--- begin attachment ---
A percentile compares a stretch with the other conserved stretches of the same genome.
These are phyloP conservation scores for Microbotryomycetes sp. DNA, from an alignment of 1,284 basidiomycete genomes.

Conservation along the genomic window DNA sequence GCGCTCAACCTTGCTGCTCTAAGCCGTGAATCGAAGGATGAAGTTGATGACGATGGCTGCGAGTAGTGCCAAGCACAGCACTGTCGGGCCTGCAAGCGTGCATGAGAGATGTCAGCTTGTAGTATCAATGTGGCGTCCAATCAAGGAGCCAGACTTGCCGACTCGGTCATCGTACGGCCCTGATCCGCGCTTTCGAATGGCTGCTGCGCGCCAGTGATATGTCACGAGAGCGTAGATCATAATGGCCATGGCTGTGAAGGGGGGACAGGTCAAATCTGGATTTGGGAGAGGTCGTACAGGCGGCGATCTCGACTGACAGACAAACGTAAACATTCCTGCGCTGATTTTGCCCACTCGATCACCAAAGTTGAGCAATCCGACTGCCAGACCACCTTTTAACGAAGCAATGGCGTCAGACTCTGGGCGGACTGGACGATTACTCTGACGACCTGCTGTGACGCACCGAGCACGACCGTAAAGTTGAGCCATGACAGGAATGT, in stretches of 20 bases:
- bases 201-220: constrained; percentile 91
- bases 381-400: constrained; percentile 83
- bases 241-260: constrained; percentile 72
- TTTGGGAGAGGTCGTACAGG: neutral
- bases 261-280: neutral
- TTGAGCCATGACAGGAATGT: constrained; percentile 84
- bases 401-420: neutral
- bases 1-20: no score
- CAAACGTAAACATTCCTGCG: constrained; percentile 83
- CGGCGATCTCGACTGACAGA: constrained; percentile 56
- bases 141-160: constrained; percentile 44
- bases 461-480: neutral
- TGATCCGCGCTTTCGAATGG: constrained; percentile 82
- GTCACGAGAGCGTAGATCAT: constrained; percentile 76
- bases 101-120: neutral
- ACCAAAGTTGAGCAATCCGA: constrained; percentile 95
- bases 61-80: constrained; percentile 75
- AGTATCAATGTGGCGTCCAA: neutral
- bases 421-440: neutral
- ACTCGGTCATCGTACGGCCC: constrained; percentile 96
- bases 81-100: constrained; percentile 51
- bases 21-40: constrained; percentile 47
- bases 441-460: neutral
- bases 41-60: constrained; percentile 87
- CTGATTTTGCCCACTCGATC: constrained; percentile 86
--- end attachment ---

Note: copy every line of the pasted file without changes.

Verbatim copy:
A percentile compares a stretch with the other conserved stretches of the same genome.
These are phyloP conservation scores for Microbotryomycetes sp. DNA, from an alignment of 1,284 basidiomycete genomes.

Conservation along the genomic window DNA sequence GCGCTCAACCTTGCTGCTCTAAGCCGTGAATCGAAGGATGAAGTTGATGACGATGGCTGCGAGTAGTGCCAAGCACAGCACTGTCGGGCCTGCAAGCGTGCATGAGAGATGTCAGCTTGTAGTATCAATGTGGCGTCCAATCAAGGAGCCAGACTTGCCGACTCGGTCATCGTACGGCCCTGATCCGCGCTTTCGAATGGCTGCTGCGCGCCAGTGATATGTCACGAGAGCGTAGATCATAATGGCCATGGCTGTGAAGGGGGGACAGGTCAAATCTGGATTTGGGAGAGGTCGTACAGGCGGCGATCTCGACTGACAGACAAACGTAAACATTCCTGCGCTGATTTTGCCCACTCGATCACCAAAGTTGAGCAATCCGACTGCCAGACCACCTTTTAACGAAGCAATGGCGTCAGACTCTGGGCGGACTGGACGATTACTCTGACGACCTGCTGTGACGCACCGAGCACGACCGTAAAGTTGAGCCATGACAGGAATGT, in stretches of 20 bases:
- bases 201-220: constrained; percentile 91
- bases 381-400: constrained; percentile 83
- bases 241-260: constrained; percentile 72
- TTTGGGAGAGGTCGTACAGG: neutral
- bases 261-280: neutral
- TTGAGCCATGACAGGAATGT: constrained; percentile 84
- bases 401-420: neutral
- bases 1-20: no score
- CAAACGTAAACATTCCTGCG: constrained; percentile 83
- CGGCGATCTCGACTGACAGA: constrained; percentile 56
- bases 141-160: constrained; percentile 44
- bases 461-480: neutral
- TGATCCGCGCTTTCGAATGG: constrained; percentile 82
- GTCACGAGAGCGTAGATCAT: constrained; percentile 76
- bases 101-120: neutral
- ACCAAAGTTGAGCAATCCGA: constrained; percentile 95
- bases 61-80: constrained; percentile 75
- AGTATCAATGTGGCGTCCAA: neutral
- bases 421-440: neutral
- ACTCGGTCATCGTACGGCCC: constrained; percentile 96
- bases 81-100: constrained; percentile 51
- bases 21-40: constrained; percentile 47
- bases 441-460: neutral
- bases 41-60: constrained; percentile 87
- CTGATTTTGCCCACTCGATC: constrained; percentile 86